Mcl-1 band intensities in combined downregulation of CADM1 became slightly weaker when compared to control groups (GFP) and SP4-overexpressing groups in pooled HLMCs (Figure 3.1). No doublet bands of Mcl-1 were observed from the blots as cells were not cultured in deprived of serum indicating no modifications of Mcl-1 at this point. On the other hand, there seems to be no significant differences in Mcl-1 levels in HMC-1 and HLMCs between SP4-overexpressing and control groups (Figure 3.1). In terms of c-Kit expression, SP4 downregulation resulted in decreased c-Kit levels compared to SP4 overexpression in HLMCs (Figure 3.1). No changes were observed between HMC-1 cells transduced with GFP viruses and with SP4 viruses (Figure 3.1). In conclusion, the normal expression and function of CADM1 is essential to mast cell survival as previous described.
Figure 3.1 The effects of modulation of CADM1 in HMC-1 cells and human lung mast cells on expression of c-Kit and Mcl-1.
From left to right, lane 1 and lane 3 were untransduced HMC-1 and pooled HLMCs from Donor 616, respectively. HMC-1 cells were transduced with adenoviruses carrying SP4 (lane 2). Pooled HLMCs from donors (D616) and (D673+D674) were transduced either with CADM1 sh mixed RNAs (lane 4), GFP (lane 5), SP4 (lane 6) or CADM1 sh mixed RNAs (lane 7) viruses. Cell lysates were then subjected to 4-12% Gradient SDS-PAGE (25 mg/lane) followed by western blotting.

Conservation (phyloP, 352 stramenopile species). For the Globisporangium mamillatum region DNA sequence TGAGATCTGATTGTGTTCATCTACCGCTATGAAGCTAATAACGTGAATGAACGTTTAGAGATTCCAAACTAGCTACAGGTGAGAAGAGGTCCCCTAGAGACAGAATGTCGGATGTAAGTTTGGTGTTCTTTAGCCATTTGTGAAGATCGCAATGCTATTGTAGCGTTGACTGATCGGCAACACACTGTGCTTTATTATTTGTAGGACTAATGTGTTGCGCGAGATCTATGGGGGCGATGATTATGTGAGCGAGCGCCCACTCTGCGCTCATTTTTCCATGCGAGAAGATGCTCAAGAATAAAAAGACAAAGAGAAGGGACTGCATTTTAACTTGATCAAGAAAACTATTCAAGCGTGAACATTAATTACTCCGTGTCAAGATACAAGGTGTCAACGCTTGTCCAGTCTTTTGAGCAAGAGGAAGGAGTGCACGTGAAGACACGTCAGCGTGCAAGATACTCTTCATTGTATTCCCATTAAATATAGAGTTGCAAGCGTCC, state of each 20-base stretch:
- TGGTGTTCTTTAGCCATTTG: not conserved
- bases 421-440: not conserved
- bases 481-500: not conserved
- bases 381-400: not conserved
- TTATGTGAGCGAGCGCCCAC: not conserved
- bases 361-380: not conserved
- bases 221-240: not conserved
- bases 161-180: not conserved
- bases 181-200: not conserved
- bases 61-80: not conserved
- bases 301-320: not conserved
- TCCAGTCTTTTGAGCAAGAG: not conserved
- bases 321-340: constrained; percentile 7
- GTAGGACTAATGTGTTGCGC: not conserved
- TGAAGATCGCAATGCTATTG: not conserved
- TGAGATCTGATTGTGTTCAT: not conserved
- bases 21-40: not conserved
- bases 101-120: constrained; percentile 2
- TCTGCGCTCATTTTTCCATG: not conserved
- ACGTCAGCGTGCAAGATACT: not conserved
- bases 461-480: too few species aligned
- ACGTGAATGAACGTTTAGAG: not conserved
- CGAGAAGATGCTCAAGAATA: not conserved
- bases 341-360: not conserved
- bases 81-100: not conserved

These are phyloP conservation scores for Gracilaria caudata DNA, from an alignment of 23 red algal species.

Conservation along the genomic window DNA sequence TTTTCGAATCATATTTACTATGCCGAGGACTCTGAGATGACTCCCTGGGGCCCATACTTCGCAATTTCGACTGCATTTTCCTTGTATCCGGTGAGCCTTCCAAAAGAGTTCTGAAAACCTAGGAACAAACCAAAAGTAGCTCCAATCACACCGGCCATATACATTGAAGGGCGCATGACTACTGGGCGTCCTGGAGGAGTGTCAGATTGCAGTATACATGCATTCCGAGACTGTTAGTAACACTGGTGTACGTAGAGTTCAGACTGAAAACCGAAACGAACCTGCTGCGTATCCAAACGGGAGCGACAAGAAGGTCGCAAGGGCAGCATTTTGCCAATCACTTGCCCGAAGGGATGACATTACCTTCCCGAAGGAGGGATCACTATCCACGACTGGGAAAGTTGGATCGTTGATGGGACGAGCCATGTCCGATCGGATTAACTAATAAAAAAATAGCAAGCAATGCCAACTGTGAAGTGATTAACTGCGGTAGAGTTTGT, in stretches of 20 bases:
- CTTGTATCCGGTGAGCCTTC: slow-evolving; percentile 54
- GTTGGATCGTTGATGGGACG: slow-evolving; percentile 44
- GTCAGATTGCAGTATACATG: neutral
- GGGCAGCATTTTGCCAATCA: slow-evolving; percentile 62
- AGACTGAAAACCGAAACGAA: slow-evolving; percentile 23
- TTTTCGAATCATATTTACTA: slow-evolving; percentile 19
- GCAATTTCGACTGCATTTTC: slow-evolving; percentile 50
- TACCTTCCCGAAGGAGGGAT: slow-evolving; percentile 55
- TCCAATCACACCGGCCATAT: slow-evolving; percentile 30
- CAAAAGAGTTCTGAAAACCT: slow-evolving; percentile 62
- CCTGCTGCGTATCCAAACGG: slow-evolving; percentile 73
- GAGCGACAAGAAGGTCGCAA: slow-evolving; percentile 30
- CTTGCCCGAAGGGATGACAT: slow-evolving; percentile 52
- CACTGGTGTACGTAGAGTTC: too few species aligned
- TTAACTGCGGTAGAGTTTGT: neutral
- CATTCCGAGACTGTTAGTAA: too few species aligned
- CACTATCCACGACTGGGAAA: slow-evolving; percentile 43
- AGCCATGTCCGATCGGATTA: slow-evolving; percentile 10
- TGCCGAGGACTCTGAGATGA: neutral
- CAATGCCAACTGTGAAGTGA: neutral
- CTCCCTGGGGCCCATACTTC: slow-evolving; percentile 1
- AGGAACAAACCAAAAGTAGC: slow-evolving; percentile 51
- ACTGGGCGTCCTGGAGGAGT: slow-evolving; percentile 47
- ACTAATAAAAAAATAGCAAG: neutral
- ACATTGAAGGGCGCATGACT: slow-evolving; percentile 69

3.1.2 The effects of various C-terminal protein-interaction domains on c-Kit and Mcl-1 expression in HMC-1 cells.
Various constructs were made with CADM1 C-terminus mutations; either the FERM binding domain or the PDZ binding domain was deleted from the wild-type SP4 (referred to as FERM or PDZ respectively), and a single point mutation was introduced in the PDZ binding domain at aa 440 (referred to as Y440F). HMC-1 cells transduced with adenoviruses containing GFP, SP4, FERM, PDZ and Y440F were incubated in DMEM at 37 °C for 6 days followed by Western blot analysis. Three different SDS-PAGEs were used to optimise the Western blotting results. HMC-1 cells transduced with GFP viruses were used as a negative control in this experiment.
The difference in the molecular weight of CADM1 mutants is not significant with SP4 being the heaviest, therefore the CADM1 bands appeared at the similar positions with SP4 bands being slightly higher in all blots. However, the intensity of CADM1 bands was much stronger with overexpression compared to GFP, indicating successful transductions. The expression levels of Mcl-1 in transduced cells were quite low thus difficult to tell the differences among different mutants. c-Kit showed up as a doublet band because of alternative splicing at its gene exon/intron junction of exon 9, which leads to the presence and absence of a four amino acid sequence GNNK (glycine-asparagine-asparagine-lysine, codons 510-513) in its juxtamembrane domain (SumimotoHYPERLINK "#_ENREF_83" et al.HYPERLINK "#_ENREF_83", 2006, TanHYPERLINK "#_ENREF_87" et al.HYPERLINK "#_ENREF_87", 2006). And the GNNK- isoform exists dominantly in both human and mouse (TheoharidesHYPERLINK "#_ENREF_89" et al.HYPERLINK "#_ENREF_89", 2004). The Kit levels expressed in the transduced HMC-1 cells seemed similar among all different groups compared to the control group (GFP) (Figure 3.2). The band intensities of Mcl-1 appeared almost undetectable in this case, maybe due to the choice of HMC-1 cells. The amount of b-actin indicated equal loading amount of proteins in each lane.